Reduction In Tariffs Ruinous To American Industry
Warning against further reduction in tariffs protecting the American watchmaking industry from uncontrolled importation of cheaply made foreign watches, T. Albert Potter, president of the Elgin National Watch Company, told members of the House Ways and Means Committee at a recent hearing on H. R. 2652 that passage of the bill undoubtedly would force the industry to its knees.
In making a strong plea that the bill be killed in committee, Potter spoke both for manufacturers of jewelled and non-jewelled watches.
H. R. 2652 would reduce duties on imports of foreign-made watches to one-third of the 1930 tariff rate. By a reciprocal trade treaty concluded with Switzerland in 1936, the rate was reduced to two-thirds of the 1930 rate.
During the first three years of the treaty with Switzerland, importers of jewelled watches increased their share in the American market to 35 per cent above what it had been before the treaty went into effect, Potter pointed out. By 1938, they had 60 per cent of the market, holding these gains until 1942 when American watchmakers went out of production for civilians to concentrate 100 per cent on production for war needs.
"Since then, foreign watchmakers have had the whole market to themselves," Potter declared. "The situation facing American watchmakers is bleak. In 1943, nearly three times more foreign-made watches entered this country than in any pre-war year.
"For three years, our foreign competitors have been flooding the domestic market, while we have been at war. There will be no backlog of demand for our product in the postwar period, as a result. The American-made watch has lost its domestic market. Its channels of distribution have been taken over by importers of Swiss watches.
"The number of firms importing foreign-made watches has more than doubled in the last three years. All of them have had large wartime profits which have not been touched .by renegotiation. They have spent millions in advertising. In short, when American watchmakers get back into production for civilians, their position will be infinitely worse than it was when the war started.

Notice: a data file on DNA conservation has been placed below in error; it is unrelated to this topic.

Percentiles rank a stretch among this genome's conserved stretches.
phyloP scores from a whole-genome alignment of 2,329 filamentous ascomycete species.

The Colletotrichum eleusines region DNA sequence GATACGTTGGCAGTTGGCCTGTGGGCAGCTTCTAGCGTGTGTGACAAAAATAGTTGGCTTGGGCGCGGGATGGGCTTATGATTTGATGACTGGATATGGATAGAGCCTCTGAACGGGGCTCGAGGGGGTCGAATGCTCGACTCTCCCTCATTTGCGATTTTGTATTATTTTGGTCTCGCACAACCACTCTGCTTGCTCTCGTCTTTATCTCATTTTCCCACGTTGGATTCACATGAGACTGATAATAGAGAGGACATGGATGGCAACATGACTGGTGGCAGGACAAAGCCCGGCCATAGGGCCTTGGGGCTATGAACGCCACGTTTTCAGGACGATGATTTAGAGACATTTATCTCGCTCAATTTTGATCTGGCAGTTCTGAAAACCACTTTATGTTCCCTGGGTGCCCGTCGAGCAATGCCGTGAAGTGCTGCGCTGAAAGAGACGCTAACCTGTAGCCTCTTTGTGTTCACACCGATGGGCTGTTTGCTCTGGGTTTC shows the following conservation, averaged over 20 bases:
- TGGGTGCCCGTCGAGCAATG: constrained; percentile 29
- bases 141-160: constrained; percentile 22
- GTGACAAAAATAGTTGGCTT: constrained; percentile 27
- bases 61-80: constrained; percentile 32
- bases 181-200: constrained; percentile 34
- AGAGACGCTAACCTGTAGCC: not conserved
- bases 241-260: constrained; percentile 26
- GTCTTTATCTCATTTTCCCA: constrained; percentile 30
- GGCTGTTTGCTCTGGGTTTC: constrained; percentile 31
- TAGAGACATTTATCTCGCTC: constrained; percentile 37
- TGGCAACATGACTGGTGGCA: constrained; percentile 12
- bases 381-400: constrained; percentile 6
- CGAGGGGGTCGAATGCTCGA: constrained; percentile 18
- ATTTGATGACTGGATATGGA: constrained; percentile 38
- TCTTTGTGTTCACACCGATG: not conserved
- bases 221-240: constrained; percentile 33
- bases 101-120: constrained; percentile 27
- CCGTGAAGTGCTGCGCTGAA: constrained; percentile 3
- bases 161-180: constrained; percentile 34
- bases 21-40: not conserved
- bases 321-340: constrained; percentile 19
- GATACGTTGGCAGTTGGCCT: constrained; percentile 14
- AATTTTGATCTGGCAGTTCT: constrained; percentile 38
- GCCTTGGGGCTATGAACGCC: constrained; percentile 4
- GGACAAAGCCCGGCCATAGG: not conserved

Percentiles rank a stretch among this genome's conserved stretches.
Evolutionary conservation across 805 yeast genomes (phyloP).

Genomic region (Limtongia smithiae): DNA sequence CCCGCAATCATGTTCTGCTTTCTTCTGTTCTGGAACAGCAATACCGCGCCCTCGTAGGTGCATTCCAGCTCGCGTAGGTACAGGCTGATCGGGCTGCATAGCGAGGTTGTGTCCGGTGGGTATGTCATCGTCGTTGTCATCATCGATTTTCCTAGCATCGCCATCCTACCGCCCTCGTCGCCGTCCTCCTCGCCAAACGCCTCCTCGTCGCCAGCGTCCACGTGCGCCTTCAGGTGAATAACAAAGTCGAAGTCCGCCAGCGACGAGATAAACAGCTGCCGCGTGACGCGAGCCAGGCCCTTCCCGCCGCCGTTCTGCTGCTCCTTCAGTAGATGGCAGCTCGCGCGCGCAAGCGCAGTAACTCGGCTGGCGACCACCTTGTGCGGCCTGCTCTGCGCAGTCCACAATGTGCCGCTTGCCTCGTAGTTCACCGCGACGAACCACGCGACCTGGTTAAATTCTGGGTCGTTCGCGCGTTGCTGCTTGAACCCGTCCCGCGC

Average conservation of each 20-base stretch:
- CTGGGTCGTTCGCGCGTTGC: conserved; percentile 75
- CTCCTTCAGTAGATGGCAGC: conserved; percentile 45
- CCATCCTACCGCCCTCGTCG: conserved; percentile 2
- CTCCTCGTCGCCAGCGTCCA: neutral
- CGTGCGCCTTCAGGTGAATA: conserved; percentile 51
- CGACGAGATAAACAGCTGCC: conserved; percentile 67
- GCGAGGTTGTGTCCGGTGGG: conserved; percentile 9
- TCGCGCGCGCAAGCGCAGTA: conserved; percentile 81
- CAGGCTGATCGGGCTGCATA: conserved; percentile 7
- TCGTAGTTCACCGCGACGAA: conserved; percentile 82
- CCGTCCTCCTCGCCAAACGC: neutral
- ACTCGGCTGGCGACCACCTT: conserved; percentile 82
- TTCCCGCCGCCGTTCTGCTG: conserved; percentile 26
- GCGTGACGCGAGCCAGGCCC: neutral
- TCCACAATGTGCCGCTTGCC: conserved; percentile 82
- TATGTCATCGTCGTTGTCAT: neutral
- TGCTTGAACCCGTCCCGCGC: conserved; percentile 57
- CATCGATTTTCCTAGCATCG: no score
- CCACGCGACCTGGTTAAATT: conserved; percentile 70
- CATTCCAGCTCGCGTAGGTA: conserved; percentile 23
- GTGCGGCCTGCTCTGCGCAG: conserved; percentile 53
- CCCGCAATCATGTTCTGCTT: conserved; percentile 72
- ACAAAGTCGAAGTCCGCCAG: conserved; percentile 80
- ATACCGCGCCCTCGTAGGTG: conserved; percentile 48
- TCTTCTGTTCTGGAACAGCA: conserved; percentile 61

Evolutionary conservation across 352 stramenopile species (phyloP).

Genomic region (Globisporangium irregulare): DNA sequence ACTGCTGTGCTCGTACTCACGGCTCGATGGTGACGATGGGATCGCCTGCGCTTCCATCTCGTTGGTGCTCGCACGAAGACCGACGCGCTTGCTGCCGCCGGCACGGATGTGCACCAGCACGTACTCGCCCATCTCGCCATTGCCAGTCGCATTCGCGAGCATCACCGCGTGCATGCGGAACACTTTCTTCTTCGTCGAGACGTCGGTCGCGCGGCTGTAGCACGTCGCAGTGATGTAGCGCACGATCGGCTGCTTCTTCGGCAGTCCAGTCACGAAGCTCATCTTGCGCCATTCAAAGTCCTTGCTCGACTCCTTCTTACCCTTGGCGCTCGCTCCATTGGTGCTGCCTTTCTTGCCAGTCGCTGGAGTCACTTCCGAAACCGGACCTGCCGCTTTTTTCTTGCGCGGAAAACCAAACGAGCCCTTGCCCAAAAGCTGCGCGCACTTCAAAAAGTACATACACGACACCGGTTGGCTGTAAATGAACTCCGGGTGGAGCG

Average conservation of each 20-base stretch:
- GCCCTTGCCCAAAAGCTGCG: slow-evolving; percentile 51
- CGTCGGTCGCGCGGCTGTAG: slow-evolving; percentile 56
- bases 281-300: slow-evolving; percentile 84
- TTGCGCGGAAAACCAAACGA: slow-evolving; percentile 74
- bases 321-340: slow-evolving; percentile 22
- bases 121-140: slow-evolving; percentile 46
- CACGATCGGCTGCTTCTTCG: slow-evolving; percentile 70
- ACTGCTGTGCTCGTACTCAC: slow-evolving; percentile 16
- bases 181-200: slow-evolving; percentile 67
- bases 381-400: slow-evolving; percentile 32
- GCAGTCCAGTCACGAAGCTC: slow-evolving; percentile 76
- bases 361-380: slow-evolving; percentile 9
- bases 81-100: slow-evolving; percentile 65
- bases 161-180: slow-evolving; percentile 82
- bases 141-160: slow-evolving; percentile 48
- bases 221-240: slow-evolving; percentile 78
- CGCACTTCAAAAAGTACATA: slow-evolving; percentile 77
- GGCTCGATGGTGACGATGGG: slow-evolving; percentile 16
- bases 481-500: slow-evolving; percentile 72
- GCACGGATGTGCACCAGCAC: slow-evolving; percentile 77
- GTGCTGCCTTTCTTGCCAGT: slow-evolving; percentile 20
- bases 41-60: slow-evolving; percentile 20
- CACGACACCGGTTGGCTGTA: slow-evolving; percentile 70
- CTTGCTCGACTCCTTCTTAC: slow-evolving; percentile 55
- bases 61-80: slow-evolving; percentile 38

"Reconversion will deepen this disadvantage. The Swiss have never been out of substantial civilian production, whereas American watchmakers have not had a chance to plan new products, let alone prepare for putting them into production. Furthermore, they have lost many skilled workers to the armed forces. Do you wonder that we say this is no time to be granting further tariff reductions?"
Importance of the American watchmaking industry, both in war and in peace, was cited by Potter as being perhaps the strongest argument for adequate protection from ,ruinous foreign competition.
When the isolation of Switzerland by the progress of the war enabled the Germans in 1940 to clamp down on export of precision timing instruments, it fell to the United States to meet the full need of the United Nations, since Switzerland and the United States are the only sources of supply, Potter explained.
"American watchmakers were not able to do their war job as fast as it should have been done, because they were too small at the outset," he continued. "Steady expansion of production facilities during the '30's, which otherwise could have been expected, was prevented by the effects of the 1936 reciprocal trade treaty with Switzerland. To that extent, the treaty did a disservice to the country.
"As it turned out, limited manufacturing facilities, which have had to meet as best they could the full I military demands of the United Nations at a time when no other source of supply was available, were saved by the struggle of American watchmakers during the last decade. We did not realize it then, but we are proud of it now."
A strong, competitive American watchmaking industry is the only thing that can protect the American public against monopoly practices. Potter stated. "The Swiss industry is completely government dominated, he observed. "Prices are established and export of machines controlled. At one time. even migration of workers was prohibited.
"The full effect of this monopolistic control has been felt by the American public in recent years. Prices of Swiss watches have skyrocketed, despite OP A control, and the public has been victimized through merchandising of nondescript brands.
"American watchmakers have well known trade names in this country. If Congress makes it possible for the clouds of importations that have been hanging over our heads to get too black, a part of the industry may have to transplant itself in order to survive. That, in my opinion, would be a military disaster."·